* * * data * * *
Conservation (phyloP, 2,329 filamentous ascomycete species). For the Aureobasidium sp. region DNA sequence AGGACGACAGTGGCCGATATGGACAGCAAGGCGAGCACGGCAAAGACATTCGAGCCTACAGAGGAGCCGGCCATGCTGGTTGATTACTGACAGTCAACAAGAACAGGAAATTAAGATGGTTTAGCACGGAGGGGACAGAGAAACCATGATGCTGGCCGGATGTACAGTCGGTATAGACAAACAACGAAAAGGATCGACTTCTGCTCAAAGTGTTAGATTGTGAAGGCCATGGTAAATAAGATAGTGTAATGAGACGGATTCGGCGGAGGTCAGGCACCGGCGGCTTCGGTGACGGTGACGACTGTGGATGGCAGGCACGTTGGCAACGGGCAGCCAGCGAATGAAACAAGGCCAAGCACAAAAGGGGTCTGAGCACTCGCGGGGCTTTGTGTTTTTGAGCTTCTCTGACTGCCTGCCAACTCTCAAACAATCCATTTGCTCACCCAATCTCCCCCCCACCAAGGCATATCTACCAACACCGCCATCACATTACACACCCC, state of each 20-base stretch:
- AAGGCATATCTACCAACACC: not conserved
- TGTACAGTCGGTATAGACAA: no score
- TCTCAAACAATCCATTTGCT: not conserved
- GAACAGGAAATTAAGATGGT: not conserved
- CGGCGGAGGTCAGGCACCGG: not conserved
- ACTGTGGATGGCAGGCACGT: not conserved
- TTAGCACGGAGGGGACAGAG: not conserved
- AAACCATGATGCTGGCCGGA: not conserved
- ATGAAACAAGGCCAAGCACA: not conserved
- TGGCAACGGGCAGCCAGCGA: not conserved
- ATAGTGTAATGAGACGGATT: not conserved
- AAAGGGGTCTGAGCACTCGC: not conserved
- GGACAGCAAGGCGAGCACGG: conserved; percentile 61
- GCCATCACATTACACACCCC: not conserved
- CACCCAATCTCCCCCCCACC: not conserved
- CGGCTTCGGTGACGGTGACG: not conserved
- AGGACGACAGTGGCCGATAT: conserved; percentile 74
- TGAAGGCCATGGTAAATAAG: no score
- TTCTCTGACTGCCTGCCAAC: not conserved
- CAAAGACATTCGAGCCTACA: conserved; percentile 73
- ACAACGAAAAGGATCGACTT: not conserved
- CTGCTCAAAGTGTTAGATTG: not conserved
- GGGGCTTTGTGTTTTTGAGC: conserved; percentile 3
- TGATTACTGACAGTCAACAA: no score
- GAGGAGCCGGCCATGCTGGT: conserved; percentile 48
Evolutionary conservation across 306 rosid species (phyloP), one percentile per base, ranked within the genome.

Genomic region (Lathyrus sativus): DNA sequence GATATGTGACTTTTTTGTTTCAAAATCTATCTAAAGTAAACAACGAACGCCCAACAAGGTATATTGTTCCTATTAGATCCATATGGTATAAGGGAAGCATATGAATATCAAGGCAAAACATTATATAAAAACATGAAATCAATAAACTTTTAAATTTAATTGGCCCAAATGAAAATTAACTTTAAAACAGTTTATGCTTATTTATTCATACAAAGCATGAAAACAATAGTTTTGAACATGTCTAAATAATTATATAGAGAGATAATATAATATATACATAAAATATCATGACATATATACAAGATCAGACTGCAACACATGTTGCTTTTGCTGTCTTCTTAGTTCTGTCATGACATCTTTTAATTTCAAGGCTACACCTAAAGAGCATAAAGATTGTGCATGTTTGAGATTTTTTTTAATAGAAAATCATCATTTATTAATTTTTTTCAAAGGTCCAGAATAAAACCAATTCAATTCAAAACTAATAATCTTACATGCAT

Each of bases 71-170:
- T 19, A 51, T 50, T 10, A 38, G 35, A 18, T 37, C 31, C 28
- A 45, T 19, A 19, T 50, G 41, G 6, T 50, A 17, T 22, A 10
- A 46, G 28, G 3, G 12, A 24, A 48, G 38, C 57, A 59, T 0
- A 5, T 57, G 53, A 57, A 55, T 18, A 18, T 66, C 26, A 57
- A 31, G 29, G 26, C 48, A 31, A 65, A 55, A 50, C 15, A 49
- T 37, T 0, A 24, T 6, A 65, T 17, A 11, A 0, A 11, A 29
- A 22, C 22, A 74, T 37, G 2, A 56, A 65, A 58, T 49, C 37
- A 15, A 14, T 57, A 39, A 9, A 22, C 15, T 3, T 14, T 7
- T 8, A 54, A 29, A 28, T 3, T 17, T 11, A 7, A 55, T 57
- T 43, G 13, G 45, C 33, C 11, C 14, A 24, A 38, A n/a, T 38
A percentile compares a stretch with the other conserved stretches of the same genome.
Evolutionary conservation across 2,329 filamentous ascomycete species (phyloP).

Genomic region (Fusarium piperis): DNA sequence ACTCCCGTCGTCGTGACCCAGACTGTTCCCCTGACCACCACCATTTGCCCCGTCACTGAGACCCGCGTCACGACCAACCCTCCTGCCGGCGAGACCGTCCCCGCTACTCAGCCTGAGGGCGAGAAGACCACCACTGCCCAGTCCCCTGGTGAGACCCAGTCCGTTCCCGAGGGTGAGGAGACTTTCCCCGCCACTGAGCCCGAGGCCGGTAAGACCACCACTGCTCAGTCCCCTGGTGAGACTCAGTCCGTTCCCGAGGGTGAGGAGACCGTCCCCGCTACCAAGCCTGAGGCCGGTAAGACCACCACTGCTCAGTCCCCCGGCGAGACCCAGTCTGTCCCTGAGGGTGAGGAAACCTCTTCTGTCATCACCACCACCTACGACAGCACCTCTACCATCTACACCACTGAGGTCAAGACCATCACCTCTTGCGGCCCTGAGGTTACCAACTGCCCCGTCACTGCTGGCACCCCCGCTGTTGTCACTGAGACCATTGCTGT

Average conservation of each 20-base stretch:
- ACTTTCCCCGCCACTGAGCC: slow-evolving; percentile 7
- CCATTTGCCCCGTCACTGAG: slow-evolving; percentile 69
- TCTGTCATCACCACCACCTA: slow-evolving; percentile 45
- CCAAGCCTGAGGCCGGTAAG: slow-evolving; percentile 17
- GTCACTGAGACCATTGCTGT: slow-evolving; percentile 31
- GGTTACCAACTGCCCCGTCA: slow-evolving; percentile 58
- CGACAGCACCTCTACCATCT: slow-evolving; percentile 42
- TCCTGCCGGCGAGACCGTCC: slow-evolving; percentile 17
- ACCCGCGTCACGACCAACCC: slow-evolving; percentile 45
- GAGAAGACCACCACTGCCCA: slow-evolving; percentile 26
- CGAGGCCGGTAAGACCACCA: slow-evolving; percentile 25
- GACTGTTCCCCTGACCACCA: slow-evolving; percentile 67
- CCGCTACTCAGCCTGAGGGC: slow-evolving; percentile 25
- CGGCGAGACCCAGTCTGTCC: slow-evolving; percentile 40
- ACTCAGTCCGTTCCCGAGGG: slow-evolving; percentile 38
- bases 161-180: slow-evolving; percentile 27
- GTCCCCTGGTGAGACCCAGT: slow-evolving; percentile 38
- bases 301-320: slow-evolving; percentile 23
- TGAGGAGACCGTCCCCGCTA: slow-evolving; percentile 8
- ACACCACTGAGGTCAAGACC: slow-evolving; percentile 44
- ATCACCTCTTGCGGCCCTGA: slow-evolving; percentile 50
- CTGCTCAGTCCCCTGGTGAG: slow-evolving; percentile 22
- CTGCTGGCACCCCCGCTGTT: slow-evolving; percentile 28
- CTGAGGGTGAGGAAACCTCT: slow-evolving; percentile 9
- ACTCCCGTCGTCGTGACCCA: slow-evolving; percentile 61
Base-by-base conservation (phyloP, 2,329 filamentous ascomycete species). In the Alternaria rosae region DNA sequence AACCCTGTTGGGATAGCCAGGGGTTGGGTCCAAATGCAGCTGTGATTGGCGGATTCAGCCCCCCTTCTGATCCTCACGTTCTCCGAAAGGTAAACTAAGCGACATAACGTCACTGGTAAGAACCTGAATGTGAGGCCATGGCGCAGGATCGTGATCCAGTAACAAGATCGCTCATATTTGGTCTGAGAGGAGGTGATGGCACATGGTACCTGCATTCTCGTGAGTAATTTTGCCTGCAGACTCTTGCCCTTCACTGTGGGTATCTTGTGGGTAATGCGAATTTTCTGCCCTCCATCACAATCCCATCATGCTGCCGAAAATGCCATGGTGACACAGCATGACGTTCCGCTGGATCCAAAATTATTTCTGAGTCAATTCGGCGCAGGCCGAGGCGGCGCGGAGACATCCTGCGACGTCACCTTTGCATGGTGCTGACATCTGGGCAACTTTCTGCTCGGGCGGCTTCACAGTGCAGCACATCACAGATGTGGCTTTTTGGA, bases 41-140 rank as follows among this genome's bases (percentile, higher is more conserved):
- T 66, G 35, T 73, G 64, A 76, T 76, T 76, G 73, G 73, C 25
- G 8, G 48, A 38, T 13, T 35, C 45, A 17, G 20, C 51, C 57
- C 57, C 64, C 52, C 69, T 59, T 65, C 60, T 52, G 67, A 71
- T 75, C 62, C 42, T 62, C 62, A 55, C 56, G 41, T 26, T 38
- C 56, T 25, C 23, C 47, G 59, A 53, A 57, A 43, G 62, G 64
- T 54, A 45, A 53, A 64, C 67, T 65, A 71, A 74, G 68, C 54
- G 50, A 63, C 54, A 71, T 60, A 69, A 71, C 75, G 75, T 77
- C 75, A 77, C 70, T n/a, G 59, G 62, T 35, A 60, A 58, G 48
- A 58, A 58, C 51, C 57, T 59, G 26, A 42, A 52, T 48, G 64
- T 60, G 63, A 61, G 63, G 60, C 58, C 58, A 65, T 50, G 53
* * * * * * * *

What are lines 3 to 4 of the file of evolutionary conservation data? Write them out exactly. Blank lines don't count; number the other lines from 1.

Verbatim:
- TGTACAGTCGGTATAGACAA: no score
- TCTCAAACAATCCATTTGCT: not conserved